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Songs used by sound engineers to tune stereo

Illustration by Alexander WellsCar and driver

From the November 2021 issue Car and driver..

What’s being blown up from your car’s speakers, and more importantly, how does it sound? For audio equipment maker Bose’s sound system engineers, playlists are more than slap tracks. To test stereo, you need songs that represent different sounds and recording techniques to ensure that the new system can recreate songs at the original recording depth.

Bose engineers around the world share master playlists to have a common reference point. “Every system engineer knows the inside and outside of these trucks,” says Mark Armitage, head of the acoustic engineering team at the company’s Michigan field office. “This provides a universal language that can be used for testing and tuning.”

According to Armitage, the 54-track Bose playlist is regularly updated and can be used by engineers with personal favorites and recent Grammy award winners. He showed me some options from the test list.

Mono pink noise

“The most fun truck [Literally noise—Ed.] It is also the one we use most often.It shows where your central image is [the imaginary center stage of the recording] And because it is full bandwidth, you can hear frequencies that are not properly tuned. “

Holly Cole Trio, “Visible“”

“This track is pretty central, the first part of which is a very monaural channel. The deep male vocal equivalent is Johnny Cash.Birds on the wire.. “” “”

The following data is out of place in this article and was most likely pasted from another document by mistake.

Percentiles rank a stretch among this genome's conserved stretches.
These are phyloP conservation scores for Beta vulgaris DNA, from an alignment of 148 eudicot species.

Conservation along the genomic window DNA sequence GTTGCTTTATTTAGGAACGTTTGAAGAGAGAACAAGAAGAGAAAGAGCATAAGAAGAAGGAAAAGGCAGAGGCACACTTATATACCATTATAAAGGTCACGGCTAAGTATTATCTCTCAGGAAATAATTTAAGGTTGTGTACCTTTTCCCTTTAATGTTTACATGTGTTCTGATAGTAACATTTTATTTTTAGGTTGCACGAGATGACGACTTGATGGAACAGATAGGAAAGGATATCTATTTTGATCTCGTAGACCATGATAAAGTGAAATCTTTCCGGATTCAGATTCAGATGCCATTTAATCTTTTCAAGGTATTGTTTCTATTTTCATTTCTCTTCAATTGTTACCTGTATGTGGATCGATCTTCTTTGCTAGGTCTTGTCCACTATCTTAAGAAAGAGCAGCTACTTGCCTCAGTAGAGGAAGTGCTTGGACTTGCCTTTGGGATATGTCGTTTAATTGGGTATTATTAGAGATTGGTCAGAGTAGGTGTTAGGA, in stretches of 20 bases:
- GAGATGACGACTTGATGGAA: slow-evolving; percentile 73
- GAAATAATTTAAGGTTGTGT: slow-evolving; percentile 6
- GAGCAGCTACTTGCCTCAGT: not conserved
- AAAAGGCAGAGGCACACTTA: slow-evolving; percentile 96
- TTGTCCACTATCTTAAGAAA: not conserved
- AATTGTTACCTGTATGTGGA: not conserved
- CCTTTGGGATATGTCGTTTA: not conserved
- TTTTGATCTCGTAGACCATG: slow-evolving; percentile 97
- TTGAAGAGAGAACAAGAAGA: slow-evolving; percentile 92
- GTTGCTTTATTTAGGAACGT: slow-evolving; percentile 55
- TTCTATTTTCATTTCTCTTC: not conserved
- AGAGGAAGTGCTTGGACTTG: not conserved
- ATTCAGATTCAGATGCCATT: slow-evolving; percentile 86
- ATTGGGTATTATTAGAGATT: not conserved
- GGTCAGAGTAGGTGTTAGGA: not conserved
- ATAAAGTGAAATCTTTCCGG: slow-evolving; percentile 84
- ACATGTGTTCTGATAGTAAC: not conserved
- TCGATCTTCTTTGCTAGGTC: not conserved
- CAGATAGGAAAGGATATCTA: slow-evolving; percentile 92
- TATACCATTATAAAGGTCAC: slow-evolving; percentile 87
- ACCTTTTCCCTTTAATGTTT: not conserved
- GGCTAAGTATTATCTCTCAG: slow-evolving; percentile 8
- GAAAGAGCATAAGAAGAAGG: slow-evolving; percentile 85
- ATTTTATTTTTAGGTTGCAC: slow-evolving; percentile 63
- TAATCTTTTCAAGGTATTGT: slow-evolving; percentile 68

Bruno Mars, “24K magic“”

“It features a lot of instruments that spread from the high notes of the tweeter to the entire sound stage. It’s very full.”

Winterplay, “Billie Jean“”

“This is a simple, clean female vocal with an upright bass. Often, the simple ones give details of a sound stage that is hard to hear in a very busy one.”

Tom Petty, “Learn to fly (live)“”

“The crowd begins to sing and Petty’s voice is cut off. If the system is done correctly, you can feel the size of the auditorium. Otherwise, it tends to collapse and lose its huge space. . “

Dave Brubeck Quartet, “Take Five“”

“Listen to the hi-hats and cymbals in the intro. The cymbals are difficult to record and play, the instruments are widely spaced, and the sound is natural.”

Steely Dan, “Hey Nine Teen“”

“There are lots of details and sharp, clean hits that show how well the temporal alignment of the music sounds. Each speaker has a different distance from the listener, so all you need to do to adjust the system is The sound must reach your ears at the same time. Clear and natural sound. “

Straight, No Chaser, “Homeward bound“”

“A cappella and vocals spread throughout the stage, and you can listen to each person singing independently.”

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